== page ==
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Fall 2012
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The Voting Public

VOTE

Every four years, the differences between the U.S. political parties are thrown into sharp relief thanks to the presidential elections. Several CALS faculty members are doing work that explores the differences, and at least one similarity, within the voting public.

VOTEJonathon Schuldt, assistant professor of communication, notes that ideological worldview is a more robust predictor of climate change belief than level of education or knowledge about the issue. For Democrats, more education typically predicts increased belief; for Republicans, more education sometimes predicts decreased belief.


VOTESchuldt also found that while 86.9% of Democrats and 44% of Republicans believe ‘global warming’ is real, the opinion gap was dramatically reduced when the concept was presented as ‘climate change’ (86.4% of Democrats and 60.2% of Republicans).


VOTEA recent study by professor of development sociology Tom Hirschl and professor of biological statistics and computational biology James Booth reported that the influence of religion in presidential voting has increased over the last 30 years. The effect was particularly strong among upper-income white voters but not working-class whites or minority voters, as is popularly thought. Biblical literalists now lean even more strongly Republican, while secular individuals have become more strongly Democrat.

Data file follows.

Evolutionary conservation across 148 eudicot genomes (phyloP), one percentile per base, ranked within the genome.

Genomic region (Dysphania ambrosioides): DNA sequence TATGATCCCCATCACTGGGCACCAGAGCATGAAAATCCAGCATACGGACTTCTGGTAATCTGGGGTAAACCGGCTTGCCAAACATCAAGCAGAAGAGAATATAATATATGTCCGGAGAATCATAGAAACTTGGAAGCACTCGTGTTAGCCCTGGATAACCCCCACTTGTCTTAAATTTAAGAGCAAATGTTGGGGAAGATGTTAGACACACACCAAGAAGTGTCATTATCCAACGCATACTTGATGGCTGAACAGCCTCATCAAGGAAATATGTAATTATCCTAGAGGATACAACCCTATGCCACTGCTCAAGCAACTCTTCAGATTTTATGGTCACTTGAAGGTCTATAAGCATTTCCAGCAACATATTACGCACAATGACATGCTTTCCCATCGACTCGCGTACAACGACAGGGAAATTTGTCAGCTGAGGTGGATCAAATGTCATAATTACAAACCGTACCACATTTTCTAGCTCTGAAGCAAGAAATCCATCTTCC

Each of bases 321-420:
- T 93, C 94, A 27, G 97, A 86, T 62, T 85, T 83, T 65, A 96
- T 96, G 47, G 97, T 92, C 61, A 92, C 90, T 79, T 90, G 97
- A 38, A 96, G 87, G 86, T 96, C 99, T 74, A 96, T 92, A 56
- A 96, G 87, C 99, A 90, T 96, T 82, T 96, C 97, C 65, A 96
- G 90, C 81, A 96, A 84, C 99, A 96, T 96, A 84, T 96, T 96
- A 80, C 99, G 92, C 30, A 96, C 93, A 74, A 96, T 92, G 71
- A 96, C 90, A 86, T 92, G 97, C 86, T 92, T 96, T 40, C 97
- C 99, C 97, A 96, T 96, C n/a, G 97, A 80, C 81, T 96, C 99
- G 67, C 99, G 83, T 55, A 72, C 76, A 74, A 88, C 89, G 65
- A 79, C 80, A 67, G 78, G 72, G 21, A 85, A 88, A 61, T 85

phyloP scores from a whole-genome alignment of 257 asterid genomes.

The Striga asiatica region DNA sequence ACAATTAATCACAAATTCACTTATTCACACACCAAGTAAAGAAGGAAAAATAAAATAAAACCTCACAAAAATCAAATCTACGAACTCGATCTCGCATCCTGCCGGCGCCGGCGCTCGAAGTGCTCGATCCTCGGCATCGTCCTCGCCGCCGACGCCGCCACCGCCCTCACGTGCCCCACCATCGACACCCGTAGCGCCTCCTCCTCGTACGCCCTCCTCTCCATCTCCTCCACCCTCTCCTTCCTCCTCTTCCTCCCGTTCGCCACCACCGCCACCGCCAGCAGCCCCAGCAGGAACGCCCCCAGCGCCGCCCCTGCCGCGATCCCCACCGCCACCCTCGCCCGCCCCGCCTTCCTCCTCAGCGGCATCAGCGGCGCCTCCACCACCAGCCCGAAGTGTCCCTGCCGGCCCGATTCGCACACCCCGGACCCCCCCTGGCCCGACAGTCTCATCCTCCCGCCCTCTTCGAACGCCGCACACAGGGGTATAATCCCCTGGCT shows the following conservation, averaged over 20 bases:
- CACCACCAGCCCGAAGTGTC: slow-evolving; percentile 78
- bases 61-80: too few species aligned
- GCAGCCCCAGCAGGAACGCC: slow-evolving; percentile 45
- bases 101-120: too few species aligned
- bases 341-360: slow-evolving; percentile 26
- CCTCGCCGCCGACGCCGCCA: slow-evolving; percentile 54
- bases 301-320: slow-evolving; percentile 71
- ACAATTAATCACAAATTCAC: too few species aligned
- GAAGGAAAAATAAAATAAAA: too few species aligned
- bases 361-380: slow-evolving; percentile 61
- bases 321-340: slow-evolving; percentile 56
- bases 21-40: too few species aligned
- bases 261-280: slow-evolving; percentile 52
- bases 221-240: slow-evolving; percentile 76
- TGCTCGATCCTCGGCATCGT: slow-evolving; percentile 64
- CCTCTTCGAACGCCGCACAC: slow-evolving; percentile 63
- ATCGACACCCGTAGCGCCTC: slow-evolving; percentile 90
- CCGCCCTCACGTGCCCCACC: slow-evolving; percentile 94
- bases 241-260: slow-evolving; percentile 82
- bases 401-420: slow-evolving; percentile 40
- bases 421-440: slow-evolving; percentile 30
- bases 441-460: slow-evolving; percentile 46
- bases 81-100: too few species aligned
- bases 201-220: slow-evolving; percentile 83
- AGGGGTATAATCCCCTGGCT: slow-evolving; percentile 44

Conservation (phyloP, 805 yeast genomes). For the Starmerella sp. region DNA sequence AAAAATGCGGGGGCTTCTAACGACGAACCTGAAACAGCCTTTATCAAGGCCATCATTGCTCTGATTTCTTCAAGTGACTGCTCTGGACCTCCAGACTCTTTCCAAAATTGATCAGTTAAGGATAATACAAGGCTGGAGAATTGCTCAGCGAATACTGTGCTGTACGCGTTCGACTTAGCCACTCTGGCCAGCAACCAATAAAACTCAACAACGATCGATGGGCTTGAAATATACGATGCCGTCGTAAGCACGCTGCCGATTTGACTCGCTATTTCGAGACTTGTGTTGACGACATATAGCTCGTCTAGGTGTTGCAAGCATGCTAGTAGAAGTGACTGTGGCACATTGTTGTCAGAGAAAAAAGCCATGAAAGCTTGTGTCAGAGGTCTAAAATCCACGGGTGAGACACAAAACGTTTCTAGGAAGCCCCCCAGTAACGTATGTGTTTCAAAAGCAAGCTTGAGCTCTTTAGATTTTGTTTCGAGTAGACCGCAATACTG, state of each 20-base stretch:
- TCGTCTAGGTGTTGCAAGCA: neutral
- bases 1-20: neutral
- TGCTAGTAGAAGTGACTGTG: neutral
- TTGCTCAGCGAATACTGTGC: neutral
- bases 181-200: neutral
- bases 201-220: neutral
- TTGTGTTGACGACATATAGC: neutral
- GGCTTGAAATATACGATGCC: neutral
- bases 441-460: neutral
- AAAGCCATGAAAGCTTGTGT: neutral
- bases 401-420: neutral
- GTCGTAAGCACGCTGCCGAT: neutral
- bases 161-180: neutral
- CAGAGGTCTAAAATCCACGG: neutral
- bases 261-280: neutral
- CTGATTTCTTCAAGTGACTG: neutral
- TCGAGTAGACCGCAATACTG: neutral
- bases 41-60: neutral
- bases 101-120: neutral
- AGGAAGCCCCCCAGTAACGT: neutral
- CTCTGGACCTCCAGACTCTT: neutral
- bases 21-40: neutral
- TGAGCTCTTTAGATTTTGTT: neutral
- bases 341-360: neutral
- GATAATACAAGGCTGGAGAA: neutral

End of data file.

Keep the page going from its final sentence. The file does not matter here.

VOTEJeff Hancock, associate professor of communication, found that Democrats are more likely to be upset about leaving their cell phone behind than Republicans (25% to 17%), while Republicans are more concerned with leaving their wallet behind than Democrats (83% to 75%).


VOTEHas Hancock found the elusive common ground for liberals and conservatives? In both groups, 20% report checking their phone within five minutes of waking up and about 30% admit to sleeping with their phone in their bed.


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